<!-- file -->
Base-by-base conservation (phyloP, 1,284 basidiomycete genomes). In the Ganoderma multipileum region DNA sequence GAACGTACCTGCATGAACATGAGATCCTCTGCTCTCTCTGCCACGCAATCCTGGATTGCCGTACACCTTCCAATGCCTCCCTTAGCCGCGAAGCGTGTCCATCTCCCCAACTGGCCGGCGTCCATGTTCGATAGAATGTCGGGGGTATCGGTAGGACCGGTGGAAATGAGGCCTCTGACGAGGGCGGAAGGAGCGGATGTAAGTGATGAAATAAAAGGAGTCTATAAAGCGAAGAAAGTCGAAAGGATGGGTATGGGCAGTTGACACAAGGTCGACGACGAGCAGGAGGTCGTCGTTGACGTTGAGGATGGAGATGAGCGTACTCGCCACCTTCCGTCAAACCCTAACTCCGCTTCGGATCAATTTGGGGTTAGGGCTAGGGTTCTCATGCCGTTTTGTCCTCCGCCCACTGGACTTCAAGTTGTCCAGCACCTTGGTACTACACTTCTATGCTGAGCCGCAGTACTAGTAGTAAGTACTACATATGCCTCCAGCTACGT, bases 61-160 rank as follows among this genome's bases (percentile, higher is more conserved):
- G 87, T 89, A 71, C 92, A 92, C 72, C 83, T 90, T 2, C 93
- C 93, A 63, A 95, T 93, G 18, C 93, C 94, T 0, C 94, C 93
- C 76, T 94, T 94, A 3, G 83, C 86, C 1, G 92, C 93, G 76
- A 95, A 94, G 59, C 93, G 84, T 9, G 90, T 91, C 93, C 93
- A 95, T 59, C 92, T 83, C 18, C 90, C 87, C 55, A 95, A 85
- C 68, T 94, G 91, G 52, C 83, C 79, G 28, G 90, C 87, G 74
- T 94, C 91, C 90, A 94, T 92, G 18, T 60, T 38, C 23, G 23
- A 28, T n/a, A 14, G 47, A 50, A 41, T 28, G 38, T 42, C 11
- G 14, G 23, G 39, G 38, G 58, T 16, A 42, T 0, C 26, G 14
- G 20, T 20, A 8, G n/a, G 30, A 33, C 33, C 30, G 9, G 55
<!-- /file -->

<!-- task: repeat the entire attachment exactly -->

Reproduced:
Base-by-base conservation (phyloP, 1,284 basidiomycete genomes). In the Ganoderma multipileum region DNA sequence GAACGTACCTGCATGAACATGAGATCCTCTGCTCTCTCTGCCACGCAATCCTGGATTGCCGTACACCTTCCAATGCCTCCCTTAGCCGCGAAGCGTGTCCATCTCCCCAACTGGCCGGCGTCCATGTTCGATAGAATGTCGGGGGTATCGGTAGGACCGGTGGAAATGAGGCCTCTGACGAGGGCGGAAGGAGCGGATGTAAGTGATGAAATAAAAGGAGTCTATAAAGCGAAGAAAGTCGAAAGGATGGGTATGGGCAGTTGACACAAGGTCGACGACGAGCAGGAGGTCGTCGTTGACGTTGAGGATGGAGATGAGCGTACTCGCCACCTTCCGTCAAACCCTAACTCCGCTTCGGATCAATTTGGGGTTAGGGCTAGGGTTCTCATGCCGTTTTGTCCTCCGCCCACTGGACTTCAAGTTGTCCAGCACCTTGGTACTACACTTCTATGCTGAGCCGCAGTACTAGTAGTAAGTACTACATATGCCTCCAGCTACGT, bases 61-160 rank as follows among this genome's bases (percentile, higher is more conserved):
- G 87, T 89, A 71, C 92, A 92, C 72, C 83, T 90, T 2, C 93
- C 93, A 63, A 95, T 93, G 18, C 93, C 94, T 0, C 94, C 93
- C 76, T 94, T 94, A 3, G 83, C 86, C 1, G 92, C 93, G 76
- A 95, A 94, G 59, C 93, G 84, T 9, G 90, T 91, C 93, C 93
- A 95, T 59, C 92, T 83, C 18, C 90, C 87, C 55, A 95, A 85
- C 68, T 94, G 91, G 52, C 83, C 79, G 28, G 90, C 87, G 74
- T 94, C 91, C 90, A 94, T 92, G 18, T 60, T 38, C 23, G 23
- A 28, T n/a, A 14, G 47, A 50, A 41, T 28, G 38, T 42, C 11
- G 14, G 23, G 39, G 38, G 58, T 16, A 42, T 0, C 26, G 14
- G 20, T 20, A 8, G n/a, G 30, A 33, C 33, C 30, G 9, G 55